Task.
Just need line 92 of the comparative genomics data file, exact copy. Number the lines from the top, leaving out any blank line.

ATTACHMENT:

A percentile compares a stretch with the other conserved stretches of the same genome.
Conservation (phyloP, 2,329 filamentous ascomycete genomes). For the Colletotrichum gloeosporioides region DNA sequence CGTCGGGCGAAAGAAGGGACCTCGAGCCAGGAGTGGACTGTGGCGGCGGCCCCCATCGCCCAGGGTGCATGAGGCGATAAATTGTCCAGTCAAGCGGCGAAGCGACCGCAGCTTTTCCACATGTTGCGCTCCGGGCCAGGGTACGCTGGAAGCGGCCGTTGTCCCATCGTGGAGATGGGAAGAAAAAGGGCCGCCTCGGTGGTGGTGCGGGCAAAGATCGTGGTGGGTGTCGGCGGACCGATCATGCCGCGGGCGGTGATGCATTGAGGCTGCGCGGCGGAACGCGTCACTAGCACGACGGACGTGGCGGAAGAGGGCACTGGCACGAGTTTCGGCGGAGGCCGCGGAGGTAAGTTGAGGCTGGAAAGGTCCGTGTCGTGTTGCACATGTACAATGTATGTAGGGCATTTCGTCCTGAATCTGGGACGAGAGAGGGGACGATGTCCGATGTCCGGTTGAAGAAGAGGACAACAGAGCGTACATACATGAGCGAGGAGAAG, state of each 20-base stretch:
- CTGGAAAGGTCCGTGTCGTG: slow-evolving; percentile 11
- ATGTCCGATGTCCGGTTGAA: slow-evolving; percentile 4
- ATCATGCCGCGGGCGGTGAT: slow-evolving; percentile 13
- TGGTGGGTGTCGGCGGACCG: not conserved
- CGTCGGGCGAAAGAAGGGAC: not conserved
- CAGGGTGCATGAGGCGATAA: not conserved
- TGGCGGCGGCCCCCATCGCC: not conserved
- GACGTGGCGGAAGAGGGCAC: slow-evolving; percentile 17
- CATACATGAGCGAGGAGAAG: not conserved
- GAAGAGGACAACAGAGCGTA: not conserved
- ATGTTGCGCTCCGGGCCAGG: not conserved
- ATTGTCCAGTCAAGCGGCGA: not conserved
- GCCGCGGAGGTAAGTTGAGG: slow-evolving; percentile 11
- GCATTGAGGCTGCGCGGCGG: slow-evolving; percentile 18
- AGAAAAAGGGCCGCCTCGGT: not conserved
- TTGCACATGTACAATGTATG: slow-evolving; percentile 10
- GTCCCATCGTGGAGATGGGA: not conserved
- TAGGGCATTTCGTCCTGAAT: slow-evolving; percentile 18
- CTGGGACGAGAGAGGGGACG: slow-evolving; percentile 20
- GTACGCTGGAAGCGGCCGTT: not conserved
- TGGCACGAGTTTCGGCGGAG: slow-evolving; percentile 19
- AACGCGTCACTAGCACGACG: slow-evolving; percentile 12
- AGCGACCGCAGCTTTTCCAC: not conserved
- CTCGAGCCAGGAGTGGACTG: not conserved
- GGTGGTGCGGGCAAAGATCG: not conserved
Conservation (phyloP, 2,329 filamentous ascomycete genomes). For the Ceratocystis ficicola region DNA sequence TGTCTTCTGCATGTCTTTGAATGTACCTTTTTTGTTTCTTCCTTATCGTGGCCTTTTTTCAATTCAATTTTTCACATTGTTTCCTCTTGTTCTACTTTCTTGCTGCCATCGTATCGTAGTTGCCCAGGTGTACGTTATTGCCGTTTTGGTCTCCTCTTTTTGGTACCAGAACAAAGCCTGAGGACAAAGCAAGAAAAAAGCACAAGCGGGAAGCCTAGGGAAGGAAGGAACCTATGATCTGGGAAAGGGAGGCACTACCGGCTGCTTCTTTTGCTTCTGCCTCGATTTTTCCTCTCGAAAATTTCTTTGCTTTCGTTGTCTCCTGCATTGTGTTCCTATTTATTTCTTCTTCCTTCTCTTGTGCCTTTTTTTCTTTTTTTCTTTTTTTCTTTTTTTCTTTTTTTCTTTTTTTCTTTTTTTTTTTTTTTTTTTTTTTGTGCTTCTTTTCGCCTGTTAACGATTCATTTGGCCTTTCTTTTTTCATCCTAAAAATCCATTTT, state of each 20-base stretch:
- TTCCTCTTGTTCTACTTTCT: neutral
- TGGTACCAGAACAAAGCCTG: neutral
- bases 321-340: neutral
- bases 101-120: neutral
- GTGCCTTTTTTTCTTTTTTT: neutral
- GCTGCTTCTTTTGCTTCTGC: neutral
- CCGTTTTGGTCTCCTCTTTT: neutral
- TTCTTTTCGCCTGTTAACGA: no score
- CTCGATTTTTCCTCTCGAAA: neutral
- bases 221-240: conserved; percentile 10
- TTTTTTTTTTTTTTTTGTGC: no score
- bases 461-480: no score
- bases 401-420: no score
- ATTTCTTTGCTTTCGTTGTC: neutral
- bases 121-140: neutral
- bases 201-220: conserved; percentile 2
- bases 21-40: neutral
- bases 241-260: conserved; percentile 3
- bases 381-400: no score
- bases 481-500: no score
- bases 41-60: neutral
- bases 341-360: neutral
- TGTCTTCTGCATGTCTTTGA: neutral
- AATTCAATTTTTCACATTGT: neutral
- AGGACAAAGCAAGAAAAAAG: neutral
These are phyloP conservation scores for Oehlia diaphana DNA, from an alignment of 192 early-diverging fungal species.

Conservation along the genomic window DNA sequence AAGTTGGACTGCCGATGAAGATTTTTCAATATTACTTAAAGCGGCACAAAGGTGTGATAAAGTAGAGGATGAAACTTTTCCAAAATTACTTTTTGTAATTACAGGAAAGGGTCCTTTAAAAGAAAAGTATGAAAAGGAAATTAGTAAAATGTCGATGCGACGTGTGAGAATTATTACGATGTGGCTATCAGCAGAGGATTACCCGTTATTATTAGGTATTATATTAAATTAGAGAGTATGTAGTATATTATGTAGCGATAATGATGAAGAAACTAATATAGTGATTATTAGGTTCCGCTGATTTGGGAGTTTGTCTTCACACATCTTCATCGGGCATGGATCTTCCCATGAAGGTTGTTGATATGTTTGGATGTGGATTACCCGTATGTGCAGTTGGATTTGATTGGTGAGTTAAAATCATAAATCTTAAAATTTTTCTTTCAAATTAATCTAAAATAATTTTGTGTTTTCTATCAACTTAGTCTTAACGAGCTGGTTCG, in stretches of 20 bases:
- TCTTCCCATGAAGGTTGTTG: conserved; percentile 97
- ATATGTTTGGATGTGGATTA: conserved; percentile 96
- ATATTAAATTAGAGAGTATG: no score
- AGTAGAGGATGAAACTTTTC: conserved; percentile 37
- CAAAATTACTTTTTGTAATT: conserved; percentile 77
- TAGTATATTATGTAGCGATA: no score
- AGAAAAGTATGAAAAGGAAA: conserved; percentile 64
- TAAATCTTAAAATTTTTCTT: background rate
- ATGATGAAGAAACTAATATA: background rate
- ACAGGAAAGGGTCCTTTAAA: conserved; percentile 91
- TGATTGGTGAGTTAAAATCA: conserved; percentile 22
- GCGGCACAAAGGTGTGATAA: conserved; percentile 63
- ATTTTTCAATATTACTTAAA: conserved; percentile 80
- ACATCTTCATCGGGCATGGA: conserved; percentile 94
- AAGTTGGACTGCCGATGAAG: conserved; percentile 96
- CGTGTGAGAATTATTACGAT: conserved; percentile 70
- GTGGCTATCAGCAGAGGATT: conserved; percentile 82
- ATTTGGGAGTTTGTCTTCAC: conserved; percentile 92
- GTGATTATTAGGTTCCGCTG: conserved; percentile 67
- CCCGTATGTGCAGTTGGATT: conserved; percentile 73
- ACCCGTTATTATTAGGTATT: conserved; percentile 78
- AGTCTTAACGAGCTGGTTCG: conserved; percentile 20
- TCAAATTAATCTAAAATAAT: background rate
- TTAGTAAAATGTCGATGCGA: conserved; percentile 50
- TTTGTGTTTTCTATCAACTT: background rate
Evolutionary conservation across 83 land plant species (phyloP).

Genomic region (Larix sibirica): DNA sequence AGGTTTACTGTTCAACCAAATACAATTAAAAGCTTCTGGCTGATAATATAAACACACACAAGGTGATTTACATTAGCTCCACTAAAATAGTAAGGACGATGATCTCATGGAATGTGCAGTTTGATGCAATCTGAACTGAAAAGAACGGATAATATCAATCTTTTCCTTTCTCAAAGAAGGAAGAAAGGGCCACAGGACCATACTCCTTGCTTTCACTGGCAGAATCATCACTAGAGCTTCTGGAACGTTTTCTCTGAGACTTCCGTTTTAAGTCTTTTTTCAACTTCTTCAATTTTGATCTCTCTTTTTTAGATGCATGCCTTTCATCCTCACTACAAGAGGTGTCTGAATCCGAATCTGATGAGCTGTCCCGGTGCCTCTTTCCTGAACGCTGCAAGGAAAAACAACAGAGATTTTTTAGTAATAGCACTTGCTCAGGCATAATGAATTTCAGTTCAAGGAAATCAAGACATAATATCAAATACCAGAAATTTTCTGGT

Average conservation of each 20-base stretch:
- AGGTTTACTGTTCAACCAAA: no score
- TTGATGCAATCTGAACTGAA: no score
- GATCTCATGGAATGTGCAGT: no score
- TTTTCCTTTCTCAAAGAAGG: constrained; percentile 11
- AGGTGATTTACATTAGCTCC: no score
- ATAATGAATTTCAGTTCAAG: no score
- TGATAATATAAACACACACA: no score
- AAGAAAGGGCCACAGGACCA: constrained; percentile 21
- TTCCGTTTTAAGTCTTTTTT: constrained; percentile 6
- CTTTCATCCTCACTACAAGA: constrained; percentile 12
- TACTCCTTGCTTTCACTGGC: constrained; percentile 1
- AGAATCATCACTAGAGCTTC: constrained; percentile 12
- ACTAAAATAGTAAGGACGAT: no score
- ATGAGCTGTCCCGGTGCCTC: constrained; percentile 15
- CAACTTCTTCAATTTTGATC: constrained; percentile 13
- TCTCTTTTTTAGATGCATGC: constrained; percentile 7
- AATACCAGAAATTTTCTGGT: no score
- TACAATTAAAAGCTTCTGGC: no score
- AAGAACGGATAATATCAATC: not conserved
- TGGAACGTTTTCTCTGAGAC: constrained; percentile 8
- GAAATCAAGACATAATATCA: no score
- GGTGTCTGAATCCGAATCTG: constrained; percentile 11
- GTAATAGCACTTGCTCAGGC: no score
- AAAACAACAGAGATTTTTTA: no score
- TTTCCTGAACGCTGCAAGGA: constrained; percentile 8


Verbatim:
- TTCCGTTTTAAGTCTTTTTT: constrained; percentile 6